Meet 7 of the largest dog breeds on the planet

  • The largest dog breeds have a special appeal. Some people are enchanted by the smallest dog breeds, while others just adore a wooly mammoth of a dog or a statuesque canine protector. You may be asked when you’re out and about if you have forgotten your saddle, but one thing’s for sure, you’ll certainly turn heads when you’re out walking – and you’ll feel safe with your loyal bodyguard at your side. Large dogs have a sort of majestic stoicism; they aren’t yappy or nippy – they are typically a gentle giant with a great big heart.

    There are a few considerations – besides whether you have enough space for something the size of a Shetland pony in your home. Giant breeds tend to be slow to mature, and their joints can be prone to injury. Everything needs to be bigger – his bed (choose from the best large dog beds), toys, bowls, your car boot, and your budget too.

    Training is another concern. What a little dog might get away with, such as pulling on the lead or jumping up, is massively exacerbated when the dog is five times as large, so you need to train consistently from the outset.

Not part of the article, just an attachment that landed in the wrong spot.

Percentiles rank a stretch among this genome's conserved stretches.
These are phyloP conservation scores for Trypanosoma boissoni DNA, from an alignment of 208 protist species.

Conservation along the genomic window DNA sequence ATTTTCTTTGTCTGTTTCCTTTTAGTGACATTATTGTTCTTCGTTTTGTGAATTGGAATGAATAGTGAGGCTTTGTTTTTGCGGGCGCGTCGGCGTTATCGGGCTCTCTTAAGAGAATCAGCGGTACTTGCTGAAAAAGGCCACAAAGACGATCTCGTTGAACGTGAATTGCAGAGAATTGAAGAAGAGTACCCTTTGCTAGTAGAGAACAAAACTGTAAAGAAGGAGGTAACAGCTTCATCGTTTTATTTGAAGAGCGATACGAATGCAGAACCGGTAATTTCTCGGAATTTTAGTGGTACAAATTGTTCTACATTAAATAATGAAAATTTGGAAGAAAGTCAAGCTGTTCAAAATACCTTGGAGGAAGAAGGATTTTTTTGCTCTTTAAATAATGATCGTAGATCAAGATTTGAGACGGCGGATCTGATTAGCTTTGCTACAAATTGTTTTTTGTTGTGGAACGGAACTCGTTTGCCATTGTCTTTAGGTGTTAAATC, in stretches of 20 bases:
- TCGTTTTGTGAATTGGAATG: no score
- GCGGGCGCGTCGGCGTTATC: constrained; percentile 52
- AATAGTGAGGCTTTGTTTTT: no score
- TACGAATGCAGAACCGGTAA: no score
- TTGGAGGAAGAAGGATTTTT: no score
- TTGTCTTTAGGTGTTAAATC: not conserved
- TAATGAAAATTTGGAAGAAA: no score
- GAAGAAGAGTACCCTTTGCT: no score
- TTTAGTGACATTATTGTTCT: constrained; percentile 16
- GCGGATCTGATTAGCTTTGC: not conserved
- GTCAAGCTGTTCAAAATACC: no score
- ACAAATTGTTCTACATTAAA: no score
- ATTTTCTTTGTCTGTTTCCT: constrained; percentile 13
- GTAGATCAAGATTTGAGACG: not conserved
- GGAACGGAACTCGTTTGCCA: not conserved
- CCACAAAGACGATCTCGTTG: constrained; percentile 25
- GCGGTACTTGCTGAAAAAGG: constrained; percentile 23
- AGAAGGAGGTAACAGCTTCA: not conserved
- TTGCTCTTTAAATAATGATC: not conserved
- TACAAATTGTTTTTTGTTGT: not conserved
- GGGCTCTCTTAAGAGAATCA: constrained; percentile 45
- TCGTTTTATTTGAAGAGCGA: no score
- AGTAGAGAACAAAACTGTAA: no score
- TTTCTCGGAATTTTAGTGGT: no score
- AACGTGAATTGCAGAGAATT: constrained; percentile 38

Defining which are the largest dog breeds is open to debate. Large could be tall, long, wide, heavy or just generally massive. Here’s a selection of dog breeds that are giant in at least one dimension.

    7 of the largest dog breeds

    Great Dane

    Described as the “Apollo of dogs”, this tall, elegant breed makes a wonderful family dog. Bred for hunting wild boar, this noble dog makes a wonderful family companion, being gentle and loyal. They are strong and muscular, majestic and dignified with a lithe and springy action.

    A Great Dane holds the Guinness World Record for the tallest dog: Zeus from Michigan. Zeus, who died aged five, was 1.046m (3ft 5.2) tall at his withers, and over 2.25m when standing on his hindlegs. He weighed 70.3kg (155lb).

    Size: a minimum of 71cm (female); 76cm (male)
    Weight: minimum of 46kg (female); 54kg (male)